Teaching Spanish Idioms
The Hispanic culture has a number of instructive and humorous idioms (sayings). Many sayings that are related to marriage and family have counterparts in English while some are uniquely Hispanic. Spanish teachers can incorporate many of these sayings as a tool for both language learning and as a way to bridge cultural understanding through language analysis.
Suggested Class Activity
Incorporate one Spanish idiom into each weekly lesson plan. Ask the class to consider the following questions when addressing each Spanish saying:
- How does the saying translate literally from Spanish to English?
- In the context of our own culture, what does the saying really mean?
As another incentive to learning the true meanings of the Spanish sayings, tell students to be prepared for a matching quiz that incorporates each weekly saying. (Click on the images at the end of this article to see the sample quiz and answer key.)
Grande o chica, pobre o rica, casa mía.
Literal translation: Big or small, grand or modest, it’s my house.
In context: “Home sweet home.”
No te cases con alguien con quien puedas vivir—cásate con la persona sin la cual no puedas vivir.
Literal Translation: Don’t marry someone you can live with—marry the person you can’t live without.
In context: Love is the most important ingredient in choosing the person whom you are going to marry.
El matrimonio es como la muerte; pocos llegan a él preparados.
Literal meaning: Marriage is like death; few arrive there prepared.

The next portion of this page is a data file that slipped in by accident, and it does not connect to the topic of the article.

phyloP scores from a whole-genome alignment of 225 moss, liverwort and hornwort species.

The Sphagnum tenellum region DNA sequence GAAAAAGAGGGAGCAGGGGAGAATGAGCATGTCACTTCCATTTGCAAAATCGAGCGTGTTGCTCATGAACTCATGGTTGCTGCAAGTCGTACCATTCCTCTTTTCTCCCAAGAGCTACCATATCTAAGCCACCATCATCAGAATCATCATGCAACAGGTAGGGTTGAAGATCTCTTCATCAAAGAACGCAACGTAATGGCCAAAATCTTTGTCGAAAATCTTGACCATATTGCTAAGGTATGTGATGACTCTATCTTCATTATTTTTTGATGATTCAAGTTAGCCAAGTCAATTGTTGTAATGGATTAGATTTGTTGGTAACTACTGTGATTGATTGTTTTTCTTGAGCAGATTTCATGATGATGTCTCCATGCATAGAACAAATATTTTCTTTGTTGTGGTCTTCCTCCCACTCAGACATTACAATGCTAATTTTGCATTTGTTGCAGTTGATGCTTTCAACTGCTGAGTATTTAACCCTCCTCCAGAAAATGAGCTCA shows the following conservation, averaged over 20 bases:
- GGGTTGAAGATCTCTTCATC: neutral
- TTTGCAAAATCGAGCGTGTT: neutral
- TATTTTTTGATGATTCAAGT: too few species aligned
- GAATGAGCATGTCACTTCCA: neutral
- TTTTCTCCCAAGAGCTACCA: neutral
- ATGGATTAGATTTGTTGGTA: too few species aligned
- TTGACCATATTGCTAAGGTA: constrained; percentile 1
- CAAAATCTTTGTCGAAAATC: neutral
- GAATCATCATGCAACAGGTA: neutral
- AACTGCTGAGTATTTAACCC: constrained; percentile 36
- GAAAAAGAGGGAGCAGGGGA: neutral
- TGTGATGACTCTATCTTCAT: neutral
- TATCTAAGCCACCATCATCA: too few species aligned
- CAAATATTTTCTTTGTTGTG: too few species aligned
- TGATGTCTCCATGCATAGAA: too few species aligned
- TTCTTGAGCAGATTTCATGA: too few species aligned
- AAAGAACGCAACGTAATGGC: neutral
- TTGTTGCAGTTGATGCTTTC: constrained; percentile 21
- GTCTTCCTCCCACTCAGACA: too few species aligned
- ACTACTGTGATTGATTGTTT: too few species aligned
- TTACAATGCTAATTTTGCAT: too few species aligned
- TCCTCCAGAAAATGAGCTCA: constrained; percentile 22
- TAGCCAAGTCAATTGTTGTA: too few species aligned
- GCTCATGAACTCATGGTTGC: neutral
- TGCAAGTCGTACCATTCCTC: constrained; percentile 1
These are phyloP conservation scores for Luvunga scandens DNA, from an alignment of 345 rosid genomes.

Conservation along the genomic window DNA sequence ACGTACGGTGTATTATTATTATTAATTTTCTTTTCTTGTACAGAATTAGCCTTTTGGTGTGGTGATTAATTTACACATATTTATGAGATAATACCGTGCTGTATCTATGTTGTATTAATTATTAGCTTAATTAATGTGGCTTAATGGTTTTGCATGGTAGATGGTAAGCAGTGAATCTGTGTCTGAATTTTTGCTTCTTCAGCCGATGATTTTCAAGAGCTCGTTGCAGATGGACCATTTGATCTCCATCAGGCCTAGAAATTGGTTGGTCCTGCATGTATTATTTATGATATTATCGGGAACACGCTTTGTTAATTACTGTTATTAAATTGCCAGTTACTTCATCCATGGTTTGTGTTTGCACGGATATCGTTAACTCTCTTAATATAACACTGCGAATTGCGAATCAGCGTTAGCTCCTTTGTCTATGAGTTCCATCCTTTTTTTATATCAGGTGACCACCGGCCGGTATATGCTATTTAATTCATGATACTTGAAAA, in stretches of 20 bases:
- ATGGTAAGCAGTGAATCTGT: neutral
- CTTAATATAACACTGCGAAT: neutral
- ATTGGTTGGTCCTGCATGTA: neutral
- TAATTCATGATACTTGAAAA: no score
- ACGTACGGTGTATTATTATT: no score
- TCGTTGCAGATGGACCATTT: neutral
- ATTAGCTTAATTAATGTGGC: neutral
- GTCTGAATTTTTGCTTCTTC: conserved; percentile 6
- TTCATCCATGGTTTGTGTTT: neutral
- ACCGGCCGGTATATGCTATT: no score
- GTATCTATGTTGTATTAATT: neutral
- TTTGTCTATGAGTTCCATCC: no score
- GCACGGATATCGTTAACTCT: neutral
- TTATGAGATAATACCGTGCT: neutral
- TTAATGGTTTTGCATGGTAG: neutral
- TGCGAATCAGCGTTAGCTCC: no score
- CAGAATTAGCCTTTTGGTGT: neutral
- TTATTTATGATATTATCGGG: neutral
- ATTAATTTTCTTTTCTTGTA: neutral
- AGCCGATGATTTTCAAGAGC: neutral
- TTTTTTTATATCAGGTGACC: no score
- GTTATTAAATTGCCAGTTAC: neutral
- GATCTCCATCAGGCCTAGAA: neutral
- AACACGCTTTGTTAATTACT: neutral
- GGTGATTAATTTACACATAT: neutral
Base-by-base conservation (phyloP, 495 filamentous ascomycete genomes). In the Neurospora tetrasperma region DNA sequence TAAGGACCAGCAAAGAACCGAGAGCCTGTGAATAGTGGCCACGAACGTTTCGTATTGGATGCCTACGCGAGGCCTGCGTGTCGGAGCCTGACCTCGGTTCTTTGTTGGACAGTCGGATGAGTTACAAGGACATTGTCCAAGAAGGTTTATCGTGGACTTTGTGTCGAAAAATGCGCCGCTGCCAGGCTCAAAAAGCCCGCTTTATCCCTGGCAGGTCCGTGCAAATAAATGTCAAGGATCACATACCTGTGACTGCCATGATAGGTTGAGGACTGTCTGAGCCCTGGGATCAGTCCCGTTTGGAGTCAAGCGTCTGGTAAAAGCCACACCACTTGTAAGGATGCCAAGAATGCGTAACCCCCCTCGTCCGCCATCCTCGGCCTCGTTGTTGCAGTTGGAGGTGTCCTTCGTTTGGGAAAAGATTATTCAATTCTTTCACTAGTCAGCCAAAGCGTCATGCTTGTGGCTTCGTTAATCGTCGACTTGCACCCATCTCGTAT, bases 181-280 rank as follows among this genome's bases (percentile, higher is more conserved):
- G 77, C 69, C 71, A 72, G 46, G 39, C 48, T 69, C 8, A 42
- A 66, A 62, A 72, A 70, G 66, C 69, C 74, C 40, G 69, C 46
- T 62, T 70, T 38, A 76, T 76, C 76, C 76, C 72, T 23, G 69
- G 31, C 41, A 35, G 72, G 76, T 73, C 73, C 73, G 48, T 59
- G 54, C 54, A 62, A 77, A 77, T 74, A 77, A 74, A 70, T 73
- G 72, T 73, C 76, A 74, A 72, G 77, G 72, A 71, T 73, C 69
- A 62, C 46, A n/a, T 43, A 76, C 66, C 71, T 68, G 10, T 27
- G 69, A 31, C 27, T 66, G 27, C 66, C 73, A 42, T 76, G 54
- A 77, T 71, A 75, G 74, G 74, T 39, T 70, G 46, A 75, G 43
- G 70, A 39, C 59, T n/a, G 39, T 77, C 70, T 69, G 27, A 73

In context: We cannot be fully prepared for marriage.
Hay un solo niño bello en el mundo y cada madre lo tiene.
Literal translation: There’s only one beautiful little baby in the world, and each mother has it.
In context: All babies are beautiful to their mothers.
De tal palo, tal astilla.
Literal translation: From such a stick, such a splinter.
In context: “A chip off the old block.”
A casa de tu tía, mas no cada día.
Literal translation: To the house of your aunt, but not every day.
In context: It’s good to visit relatives, but not too often.
El pescado y el huésped, a los tres días apestan.
Literal Translation: Guests, like fish, stink after three days
In context: It’s nice to have visitors, but after three days they outstay their welcome.
No hables de la soga en casa del ahorcado.
Literal translation: Don’t talk about the noose in the house of the hanged man.
In context: Be tactful when visiting other people’s homes
Es parentesco sin sangre una amistad verdadera.
Literal translation: Kinship without a blood relationship is true friendship.
In context: When we relate closely with someone who is not a blood relative, that is the best friendship of all.
No hay guerra más hiriente que entre hermanos y parientes.
Literal translation: There is no war more hurtful than one within the family.
In context: There is no worse conflict than one between siblings and relatives.
Si tu mujer quiere tirarte de un tejado, procura que sea uno bajo.
Literal translation: If your wife wants to throw you off a roof, make sure it’s a low roof.
In context: If you’re going to get in trouble with your wife, only misbehave a little bit.
Haz tú lo que bien digo, y no lo que mal hago.
Literal translation: Do as I say, not as I do.
In context: What parent hasn’t said (or at least thought about) this when telling a child how to behave?
La experiencia es como un billete de lotería comprado después del sorteo. No creo en ella.
Literal translation: Experience is like a lottery ticket bought after a drawing. I don’t believe in it. (Gabriela Mistral, Chilean poet)
In context: What child hasn’t said (or at least thought about) this when listening to a parent?
Si mi tía tuviera ruedas, sería una bicicleta.
Literal Translation: If my aunt had wheels, she would be a bicycle.
In context: “If wishes were horses, beggars would ride.” (Things are what they are, not what we wish them to be.)
Spanish Family Idioms Matching Quiz